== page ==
Researchers at NOAA (National Oceanic and Atmospheric Administration) recently stated that El Niño conditions are currently present and there is “approximately a 95% chance” that they will continue and get stronger into the 2015-2016 winter (“ENSO: Recent Evolution, Current Status, and Predictions,” NOAA Climate Prediction Center, see link below). Many are saying that it could be one of the strongest occurrences of the atmospheric event in recorded history. What does this all mean for us Bruins in California and the rest of the world?
First, what is “El Niño?” According to NOAA, an El Niño is characterized by “unusually warm ocean temperatures in the Equatorial Pacific” and “increased rainfall across the southern tier of the US.” El Niño and its opposite event, La Niña (unusually cold ocean temperatures), alternate every few years to make up the El Niño Southern Oscillation (ENSO) cycle. El Niño can be classified as strong or weak, depending on measurements of sea surface temperatures and calculating the Oceanic Niño Index (ONI). Full-fledged El Niños have ONIs of 0.5°C and above for at least five consecutive overlapping three-month seasons. The last ONI value was 1.0°C from May-July 2015 and it is predicted to rise to more than 1.5°C by 2016. To put that in historical perspective, the highest ONI for one of the strongest El Niños ever recorded in 1997-1998 was 2.3°C!
So we can be sure to expect more rain and higher temperatures this winter; just how much rain and heat, however, is hard to say. With developments in computer technology in the past two decades, scientists have gotten much better at predicting the changing climate, but not every outcome can be anticipated. Until El Niño has come and gone, scientists, weather forecasters, and all of us can only guess what the outcomes of the event will be while we’re still left with burning questions: how much rainfall will occur? How much will it alleviate California’s drought conditions? How much destruction will it cause from massive flooding, in both California and other affected parts of the world, such as Peru and Southeast Asia?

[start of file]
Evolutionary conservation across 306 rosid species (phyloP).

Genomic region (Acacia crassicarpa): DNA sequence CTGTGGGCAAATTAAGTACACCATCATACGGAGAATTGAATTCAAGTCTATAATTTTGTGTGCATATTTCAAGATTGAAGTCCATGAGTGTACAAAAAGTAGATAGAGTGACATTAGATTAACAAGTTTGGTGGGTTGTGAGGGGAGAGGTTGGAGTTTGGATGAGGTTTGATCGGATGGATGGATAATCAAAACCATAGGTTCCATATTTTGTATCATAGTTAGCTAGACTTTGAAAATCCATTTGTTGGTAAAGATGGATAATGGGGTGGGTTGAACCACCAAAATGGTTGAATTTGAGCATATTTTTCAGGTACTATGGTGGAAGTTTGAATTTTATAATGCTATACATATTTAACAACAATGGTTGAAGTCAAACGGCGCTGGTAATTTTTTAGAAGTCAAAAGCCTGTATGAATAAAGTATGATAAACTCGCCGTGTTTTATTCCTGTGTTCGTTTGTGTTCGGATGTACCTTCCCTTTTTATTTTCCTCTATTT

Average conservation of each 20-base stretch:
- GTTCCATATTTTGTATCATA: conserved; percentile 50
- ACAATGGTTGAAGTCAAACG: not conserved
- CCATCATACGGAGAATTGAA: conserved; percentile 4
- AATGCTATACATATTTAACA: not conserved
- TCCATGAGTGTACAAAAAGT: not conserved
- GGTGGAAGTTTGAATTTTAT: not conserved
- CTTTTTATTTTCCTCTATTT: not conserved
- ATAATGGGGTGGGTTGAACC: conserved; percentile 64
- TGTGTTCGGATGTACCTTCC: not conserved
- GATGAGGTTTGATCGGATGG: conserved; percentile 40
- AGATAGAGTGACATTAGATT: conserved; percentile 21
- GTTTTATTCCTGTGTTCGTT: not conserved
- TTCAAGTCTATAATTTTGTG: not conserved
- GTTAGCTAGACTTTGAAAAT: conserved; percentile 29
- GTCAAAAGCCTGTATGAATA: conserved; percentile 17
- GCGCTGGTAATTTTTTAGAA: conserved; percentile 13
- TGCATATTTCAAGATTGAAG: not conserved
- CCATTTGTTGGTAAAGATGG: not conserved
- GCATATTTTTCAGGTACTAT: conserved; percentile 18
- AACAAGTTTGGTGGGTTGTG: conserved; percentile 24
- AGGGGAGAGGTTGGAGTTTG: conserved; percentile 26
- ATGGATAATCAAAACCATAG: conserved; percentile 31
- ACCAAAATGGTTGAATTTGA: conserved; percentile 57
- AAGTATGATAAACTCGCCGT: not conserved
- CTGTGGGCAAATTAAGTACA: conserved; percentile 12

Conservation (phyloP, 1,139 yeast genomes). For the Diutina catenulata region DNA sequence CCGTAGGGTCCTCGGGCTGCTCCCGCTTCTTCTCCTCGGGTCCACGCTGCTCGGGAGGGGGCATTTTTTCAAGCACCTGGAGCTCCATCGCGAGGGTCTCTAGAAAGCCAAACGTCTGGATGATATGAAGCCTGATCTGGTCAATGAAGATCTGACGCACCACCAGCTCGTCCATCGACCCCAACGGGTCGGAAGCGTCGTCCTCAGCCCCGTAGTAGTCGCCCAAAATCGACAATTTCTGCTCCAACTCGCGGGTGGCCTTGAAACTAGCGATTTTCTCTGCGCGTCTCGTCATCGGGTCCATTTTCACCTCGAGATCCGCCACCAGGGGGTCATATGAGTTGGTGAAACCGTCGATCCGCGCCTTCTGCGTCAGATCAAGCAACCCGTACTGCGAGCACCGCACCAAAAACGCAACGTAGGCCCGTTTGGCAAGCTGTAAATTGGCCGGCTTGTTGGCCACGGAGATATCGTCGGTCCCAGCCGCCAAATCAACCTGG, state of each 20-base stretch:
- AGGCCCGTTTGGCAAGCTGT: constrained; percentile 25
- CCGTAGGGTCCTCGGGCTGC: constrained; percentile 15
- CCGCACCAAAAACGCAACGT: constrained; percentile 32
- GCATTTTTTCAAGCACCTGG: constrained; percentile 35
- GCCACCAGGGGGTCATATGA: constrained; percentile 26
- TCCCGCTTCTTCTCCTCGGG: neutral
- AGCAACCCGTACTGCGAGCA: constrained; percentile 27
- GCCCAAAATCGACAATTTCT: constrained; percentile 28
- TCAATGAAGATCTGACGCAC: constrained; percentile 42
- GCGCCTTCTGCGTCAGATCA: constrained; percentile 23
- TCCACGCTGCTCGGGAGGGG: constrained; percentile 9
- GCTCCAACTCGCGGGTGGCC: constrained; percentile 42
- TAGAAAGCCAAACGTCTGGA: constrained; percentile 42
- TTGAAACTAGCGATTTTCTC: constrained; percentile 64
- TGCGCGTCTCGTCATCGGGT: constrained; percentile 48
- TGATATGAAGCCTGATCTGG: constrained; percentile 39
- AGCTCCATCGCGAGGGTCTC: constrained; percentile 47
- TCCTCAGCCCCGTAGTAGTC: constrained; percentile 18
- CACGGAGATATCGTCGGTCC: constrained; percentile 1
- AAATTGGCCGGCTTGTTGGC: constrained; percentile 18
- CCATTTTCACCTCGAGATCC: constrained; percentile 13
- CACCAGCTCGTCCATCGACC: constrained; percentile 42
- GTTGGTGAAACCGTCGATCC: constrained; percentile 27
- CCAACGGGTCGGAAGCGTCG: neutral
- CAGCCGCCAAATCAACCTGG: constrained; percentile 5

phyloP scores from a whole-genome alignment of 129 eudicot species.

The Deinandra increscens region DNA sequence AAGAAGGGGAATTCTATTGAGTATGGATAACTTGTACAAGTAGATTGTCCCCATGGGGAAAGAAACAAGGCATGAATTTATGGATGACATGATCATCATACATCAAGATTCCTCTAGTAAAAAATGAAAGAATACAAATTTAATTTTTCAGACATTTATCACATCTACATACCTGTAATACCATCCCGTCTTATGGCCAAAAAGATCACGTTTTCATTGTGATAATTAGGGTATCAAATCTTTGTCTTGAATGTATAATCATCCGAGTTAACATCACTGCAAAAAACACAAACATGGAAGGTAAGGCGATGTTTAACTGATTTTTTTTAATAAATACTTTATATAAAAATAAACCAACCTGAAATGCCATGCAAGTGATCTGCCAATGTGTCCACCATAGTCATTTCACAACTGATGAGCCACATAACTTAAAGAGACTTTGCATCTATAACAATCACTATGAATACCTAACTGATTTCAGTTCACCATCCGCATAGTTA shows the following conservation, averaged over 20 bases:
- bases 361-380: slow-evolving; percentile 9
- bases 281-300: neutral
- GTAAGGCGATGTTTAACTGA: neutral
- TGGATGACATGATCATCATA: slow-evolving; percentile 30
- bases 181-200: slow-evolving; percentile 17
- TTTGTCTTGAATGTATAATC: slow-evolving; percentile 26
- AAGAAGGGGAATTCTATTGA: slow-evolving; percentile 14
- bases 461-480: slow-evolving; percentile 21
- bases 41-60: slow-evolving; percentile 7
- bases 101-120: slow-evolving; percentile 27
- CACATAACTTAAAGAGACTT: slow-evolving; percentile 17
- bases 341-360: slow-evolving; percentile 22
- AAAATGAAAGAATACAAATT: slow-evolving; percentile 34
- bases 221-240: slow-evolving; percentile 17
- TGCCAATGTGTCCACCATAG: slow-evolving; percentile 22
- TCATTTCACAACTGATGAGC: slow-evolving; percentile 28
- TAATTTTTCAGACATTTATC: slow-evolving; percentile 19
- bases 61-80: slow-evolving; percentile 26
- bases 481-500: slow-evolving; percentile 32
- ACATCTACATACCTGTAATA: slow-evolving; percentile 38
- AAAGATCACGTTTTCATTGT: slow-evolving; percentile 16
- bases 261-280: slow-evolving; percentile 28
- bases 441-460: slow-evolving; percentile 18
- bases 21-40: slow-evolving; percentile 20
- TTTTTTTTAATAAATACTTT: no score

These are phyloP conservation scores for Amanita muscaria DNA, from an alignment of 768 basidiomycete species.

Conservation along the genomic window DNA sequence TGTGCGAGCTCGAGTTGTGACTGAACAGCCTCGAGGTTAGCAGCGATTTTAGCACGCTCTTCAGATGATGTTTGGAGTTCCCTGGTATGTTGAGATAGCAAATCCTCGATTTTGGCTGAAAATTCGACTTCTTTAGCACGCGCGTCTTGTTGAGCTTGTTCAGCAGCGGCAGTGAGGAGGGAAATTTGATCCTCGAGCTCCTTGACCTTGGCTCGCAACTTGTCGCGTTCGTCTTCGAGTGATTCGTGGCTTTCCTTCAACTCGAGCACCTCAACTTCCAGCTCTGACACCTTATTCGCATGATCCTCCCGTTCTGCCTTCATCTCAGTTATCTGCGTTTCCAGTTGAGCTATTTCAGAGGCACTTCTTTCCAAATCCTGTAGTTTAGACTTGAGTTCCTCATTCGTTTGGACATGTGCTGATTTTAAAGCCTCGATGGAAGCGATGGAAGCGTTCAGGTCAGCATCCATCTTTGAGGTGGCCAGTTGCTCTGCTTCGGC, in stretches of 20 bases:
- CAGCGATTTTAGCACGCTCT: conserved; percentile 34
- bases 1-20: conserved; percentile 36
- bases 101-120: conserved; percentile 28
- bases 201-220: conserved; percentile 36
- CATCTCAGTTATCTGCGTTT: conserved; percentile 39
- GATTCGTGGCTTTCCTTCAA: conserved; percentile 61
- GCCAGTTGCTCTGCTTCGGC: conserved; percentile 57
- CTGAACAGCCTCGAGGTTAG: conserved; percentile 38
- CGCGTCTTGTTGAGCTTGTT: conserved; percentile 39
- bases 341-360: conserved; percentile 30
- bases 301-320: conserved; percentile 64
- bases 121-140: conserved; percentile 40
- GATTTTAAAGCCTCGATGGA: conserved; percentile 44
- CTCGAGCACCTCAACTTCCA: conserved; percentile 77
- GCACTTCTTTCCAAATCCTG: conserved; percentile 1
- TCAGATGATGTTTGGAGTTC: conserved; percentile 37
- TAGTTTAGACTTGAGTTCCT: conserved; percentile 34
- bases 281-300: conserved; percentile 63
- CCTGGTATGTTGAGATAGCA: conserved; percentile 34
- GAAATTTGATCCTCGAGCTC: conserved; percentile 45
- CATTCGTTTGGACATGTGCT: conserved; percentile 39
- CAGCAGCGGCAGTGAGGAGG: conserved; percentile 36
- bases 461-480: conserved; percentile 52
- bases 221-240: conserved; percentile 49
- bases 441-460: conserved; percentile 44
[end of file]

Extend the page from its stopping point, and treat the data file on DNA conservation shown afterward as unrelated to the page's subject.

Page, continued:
Fortunately, at SEL, we have the resources to make your own predictions and opinions on the coming El Niño!
NOAA’s Climate Prediction Center report (updated weekly)
El Niño in history: storming through the ages by Cesar Caviedes
El Niño and the southern oscillation: multiscale variability and global and regional impacts by Henry F. Diaz & Vera Markgraf
Learning to Predict Climate Variations Associated with El Niño and the Southern Oscillation: Accomplishments and Legacies of the TOGA Program. Free e-book via The National Academies Press.
*Please note that these resources are available to anyone using computers on the UCLA campus. Off-campus access is restricted to the UCLA community using either the Bruin Online Proxy Server or the UCLA VPN Client.
Written by Emily Meehan, SEL Reference Desk Assistant